Echocardiographic assessment of revascularization completeness impact on diastolic dysfunction in ischemic heart disease
Diastolic dysfunction indicates a functional abnormality of diastolic relaxation, filling, or distensibility of the left ventricle (LV), regardless of whether the LVEF is normal or abnormal. Diastolic dysfunction is practically always progressive and connected with higher morbidity and mortality rates, and, if not treated may lead to a diastolic heart failure. The golden standard for evaluation of diastolic function is echocardiography. One of the most important causes of diastolic dysfunction is ischemic heart disease. The revascularization of chronic myocardial ischemia can be partial (incomplete) or complete. Previous data have shown that the completeness of revascularization could have influence on clinical outcomes. The aim of this study was to asses, by means of echocardiography, the impact of completeness of revascularization on diastolic dysfunction in ischemic heart disease.
This study included 65 consecutive patients with previously recognized diastolic dysfunction that met criteria for PCI revascularization. Two groups of patients were identified; one with complete revascularization achieved and another one with incomplete one. There were no statistical differences between two groups considering gender, age, arterial hypertension, hyperlipoproteinaemia, previous CABG and left ventricle systolic function. In the incomplete revascularization group, the proportion of patients that had diabetes mellitus, previous myocardial infarction and previous PCI procedure were statistically higher (P<0.05).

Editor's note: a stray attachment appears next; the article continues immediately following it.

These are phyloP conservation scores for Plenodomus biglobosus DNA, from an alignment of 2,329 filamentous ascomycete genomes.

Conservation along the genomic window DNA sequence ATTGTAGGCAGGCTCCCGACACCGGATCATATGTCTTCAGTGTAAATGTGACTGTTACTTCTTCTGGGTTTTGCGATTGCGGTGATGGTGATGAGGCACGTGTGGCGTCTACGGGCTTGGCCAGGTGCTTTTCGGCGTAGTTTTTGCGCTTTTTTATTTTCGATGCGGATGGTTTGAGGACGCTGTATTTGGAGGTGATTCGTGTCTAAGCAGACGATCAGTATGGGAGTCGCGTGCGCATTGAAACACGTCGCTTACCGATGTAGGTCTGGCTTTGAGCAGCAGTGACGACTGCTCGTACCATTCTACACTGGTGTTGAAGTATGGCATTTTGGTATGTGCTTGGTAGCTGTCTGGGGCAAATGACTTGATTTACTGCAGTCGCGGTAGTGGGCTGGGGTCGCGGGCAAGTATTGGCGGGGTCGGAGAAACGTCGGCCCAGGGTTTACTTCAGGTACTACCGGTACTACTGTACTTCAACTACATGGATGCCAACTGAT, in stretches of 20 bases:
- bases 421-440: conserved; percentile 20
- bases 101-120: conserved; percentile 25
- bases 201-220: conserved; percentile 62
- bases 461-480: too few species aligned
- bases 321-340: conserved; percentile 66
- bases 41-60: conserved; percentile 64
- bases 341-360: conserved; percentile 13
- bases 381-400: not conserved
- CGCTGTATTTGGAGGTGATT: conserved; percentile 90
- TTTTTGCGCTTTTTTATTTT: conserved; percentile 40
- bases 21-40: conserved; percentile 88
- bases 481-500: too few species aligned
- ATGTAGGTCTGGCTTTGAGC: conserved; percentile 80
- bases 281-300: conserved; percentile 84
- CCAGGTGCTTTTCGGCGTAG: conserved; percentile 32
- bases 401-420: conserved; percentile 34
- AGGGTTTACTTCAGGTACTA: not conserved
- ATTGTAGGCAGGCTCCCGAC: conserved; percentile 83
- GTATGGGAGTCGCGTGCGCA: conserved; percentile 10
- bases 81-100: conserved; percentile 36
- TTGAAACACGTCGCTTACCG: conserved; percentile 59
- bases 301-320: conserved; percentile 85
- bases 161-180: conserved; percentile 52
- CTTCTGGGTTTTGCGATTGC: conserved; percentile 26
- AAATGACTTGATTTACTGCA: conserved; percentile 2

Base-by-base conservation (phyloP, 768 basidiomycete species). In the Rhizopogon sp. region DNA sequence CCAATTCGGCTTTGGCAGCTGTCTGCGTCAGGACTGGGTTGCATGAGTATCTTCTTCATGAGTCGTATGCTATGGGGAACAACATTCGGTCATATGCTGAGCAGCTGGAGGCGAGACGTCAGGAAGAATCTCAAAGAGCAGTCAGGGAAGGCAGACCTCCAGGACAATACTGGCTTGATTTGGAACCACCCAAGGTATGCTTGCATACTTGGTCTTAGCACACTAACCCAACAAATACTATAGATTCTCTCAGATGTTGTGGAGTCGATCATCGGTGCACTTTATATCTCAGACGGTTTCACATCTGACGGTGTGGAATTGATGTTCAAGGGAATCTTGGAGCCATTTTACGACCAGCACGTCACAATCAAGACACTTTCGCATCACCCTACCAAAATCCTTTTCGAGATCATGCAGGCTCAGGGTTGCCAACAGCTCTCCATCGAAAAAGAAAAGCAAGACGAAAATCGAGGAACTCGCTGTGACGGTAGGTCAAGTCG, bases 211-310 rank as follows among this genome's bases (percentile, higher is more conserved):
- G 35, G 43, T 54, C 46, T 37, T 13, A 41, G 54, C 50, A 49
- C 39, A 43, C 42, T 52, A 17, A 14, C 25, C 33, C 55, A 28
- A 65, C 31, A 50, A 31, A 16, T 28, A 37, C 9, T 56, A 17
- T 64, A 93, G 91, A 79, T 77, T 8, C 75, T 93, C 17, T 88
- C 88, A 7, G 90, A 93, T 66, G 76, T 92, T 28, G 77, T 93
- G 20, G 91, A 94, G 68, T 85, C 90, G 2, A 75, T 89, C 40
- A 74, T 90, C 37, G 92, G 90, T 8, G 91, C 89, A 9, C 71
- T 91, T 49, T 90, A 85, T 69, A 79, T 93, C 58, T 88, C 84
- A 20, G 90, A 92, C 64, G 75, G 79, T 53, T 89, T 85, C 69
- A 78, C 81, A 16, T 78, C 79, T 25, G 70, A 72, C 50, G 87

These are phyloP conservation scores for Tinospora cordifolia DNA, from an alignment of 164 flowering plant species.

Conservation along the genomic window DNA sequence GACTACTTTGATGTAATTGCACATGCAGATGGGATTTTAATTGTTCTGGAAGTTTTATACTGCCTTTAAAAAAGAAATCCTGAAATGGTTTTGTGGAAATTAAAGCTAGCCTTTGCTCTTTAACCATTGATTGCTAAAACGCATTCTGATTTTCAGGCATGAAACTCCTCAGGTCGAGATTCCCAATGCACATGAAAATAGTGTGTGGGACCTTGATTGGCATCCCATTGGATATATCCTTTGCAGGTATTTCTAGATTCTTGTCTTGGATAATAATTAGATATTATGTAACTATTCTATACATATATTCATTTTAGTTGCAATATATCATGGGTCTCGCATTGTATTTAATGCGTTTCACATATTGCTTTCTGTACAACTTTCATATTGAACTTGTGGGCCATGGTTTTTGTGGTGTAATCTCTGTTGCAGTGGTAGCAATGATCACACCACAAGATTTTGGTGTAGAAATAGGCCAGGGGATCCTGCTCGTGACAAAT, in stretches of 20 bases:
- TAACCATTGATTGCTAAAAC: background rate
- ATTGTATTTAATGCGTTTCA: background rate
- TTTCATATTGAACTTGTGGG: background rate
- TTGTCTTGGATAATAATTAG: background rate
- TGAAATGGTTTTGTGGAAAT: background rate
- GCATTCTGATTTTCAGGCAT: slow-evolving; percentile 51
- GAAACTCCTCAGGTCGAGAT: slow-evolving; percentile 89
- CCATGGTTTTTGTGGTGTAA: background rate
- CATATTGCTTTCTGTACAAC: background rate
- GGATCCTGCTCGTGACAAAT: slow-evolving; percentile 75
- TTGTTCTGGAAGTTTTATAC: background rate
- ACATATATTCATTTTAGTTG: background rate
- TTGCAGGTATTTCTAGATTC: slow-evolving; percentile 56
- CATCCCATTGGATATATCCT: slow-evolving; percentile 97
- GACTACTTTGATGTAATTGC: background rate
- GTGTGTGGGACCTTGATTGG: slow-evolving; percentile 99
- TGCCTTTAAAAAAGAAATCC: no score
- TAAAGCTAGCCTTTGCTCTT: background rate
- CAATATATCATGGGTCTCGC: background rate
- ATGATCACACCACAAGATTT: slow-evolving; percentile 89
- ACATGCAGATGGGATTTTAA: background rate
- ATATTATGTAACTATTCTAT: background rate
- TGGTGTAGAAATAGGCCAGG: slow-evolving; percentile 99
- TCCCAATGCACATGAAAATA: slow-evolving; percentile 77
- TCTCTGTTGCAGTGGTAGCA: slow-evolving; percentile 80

The diastolic function recovery was statistically significant in both groups (P<0.001), and there was no statistically significant difference in recovery between the two groups. Lack of recovery was registered in 18.2% patients with incomplete revascularization achieved, and 15.6% in the complete group, which was not significant, but shows a trend. The causes of somewhat worse recovery in the incomplete revascularization group could be attributed to the higher proportion of diabetics, to the somewhat older population and ultimately to the incomplete revascularization.
The E/A ratio on diastolic transmitral flow as well as the E/E lat ratio on tissue doppler were found as the best echocardiographic parameters in diastolic function evaluation. In follow up recovery after complete or incomplete revascularization the tissue doppler (E/E lat) was recognized as the best parameter.
In conclusion, we found that echocardiographic assessment of diastolic function recovery was a safe method, and our results showed that even in incomplete revascularization group of patients the recovery of diastolic function could be as good as in the complete one, if the indication for revascularization was correct.
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